Even though many things have changed, Bushwick still retains that unique sense of belonging and community. It’s a comforting feeling that reminds me not only of my
childhood but of the future.

Taking a walk through Bushwick © Angela Ambrosini

Images: Angela Ambrosini

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  1. This is so gross and racist. Below are two quotes just to point out this false white nostalgia for a bushwick that was once so “dangerous.” As if the evictions poor black and brown low income BIpoc immigrant working class families aren’t modern day hardships.

    This white colonized point of of view shown by the author completely glosses over and romanticizes how gentrification has impacted the neighborhood.

    “She roamed around Wyckoff Avenue in astonishment, remembering the hardships these streets endured during the ‘70s and ‘80s.    “This is where your friend got shot,” my parents recalled. These were the same streets I was once forbidden to walk through alone.”

    UHHHH okay. There are still streets were people get hurt. Did you forget about the women that were assaulted along Morgan last fall.

    “The streets back then were raw, full of drugs, murder and everything in between. “We didn’t want to give up,” my dad said.

    HMMMMMMMM way to NOT point out that black and brown families were suffering from the lack of city investment, the 1977 fires, and the fiscal crisis of the 70s.

    #DecolonizeYourLens #MiBushwickNoEsTuBushwick #GoBackToLongIsland

    The only Italians that are comrades are the communist ones that stand along working class biPOC families.

  2. Sadly, Bushwick like the rest of Brooklyn, is turning into a miniature Manhattan (so many high rises now it’s quite sad to see almost all of the past torn down, to make way for very high priced apartments that most folks can’t really afford, but that won’t stop those making all the rules to close out the poor), and NOT in a good way either. Broadway is adding more stores, in certain areas that is, but ‘the Broadway/Myrtle Ave crowd’ (J and M line trains) seems to be returning to their old roots on that same corner (drunks sleeping on the ground, causing all kinds of disturbing things to happen, etc. A new housing building went up on Jefferson Street, near the J and M train, and already you see folks sleeping in the front of the building, leaving garbage all over the place, while the new tenants clean up someone else’s mess).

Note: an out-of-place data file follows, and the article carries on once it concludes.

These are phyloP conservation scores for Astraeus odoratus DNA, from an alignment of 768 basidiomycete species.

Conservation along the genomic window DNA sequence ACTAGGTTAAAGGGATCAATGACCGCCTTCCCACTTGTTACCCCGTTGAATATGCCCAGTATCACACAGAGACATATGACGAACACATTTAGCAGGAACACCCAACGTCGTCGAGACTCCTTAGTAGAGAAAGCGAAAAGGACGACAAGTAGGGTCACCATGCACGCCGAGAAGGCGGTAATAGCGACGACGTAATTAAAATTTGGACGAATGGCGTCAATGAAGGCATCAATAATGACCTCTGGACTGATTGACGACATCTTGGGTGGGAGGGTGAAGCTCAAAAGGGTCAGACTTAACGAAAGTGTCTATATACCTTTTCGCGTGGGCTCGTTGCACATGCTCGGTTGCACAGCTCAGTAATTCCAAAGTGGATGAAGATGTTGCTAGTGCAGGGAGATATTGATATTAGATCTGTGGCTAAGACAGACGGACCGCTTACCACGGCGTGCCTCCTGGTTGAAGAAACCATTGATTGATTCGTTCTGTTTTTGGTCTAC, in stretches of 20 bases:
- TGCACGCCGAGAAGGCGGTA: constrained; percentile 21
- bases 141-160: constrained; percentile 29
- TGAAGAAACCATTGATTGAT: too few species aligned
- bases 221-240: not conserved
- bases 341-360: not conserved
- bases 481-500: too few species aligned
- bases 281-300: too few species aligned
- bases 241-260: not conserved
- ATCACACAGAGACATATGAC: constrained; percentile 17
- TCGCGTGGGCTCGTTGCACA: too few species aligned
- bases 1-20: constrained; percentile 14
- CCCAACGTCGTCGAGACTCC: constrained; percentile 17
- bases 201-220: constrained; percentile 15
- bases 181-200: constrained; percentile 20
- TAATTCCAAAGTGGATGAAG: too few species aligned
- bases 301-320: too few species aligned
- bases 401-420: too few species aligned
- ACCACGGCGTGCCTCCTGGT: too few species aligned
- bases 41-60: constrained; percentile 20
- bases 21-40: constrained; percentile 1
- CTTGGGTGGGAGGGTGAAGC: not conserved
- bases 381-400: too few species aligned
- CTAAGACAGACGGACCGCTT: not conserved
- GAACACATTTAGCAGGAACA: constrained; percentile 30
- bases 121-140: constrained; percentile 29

Can you imagine paying $2,000-$5,000 a month for rent living in situations like this?

  3. Funny, but my name is also Sal Marino and I noticed another person here has the same name. I lived on Wilson Ave. & Troutman Street, where my father operated a corner grocery store from 1960 on. What they say is true, “you can take the boy out of Brooklyn, but you can’t take Brooklyn out of the boy.” Over the years I’ve made several references to my Brooklyn roots in amusing books I’ve written. My recent book. “Why I Hate Dogs-Confessions of a Grump” on Amazon books which has quite a few Brooklyn mentions and if you were or are a Brooklyn resident you’ll identify with the amusing stories.
    I live in Stamford, CT now, but I often travel back in my memories to those golden days of my youth in Brooklyn.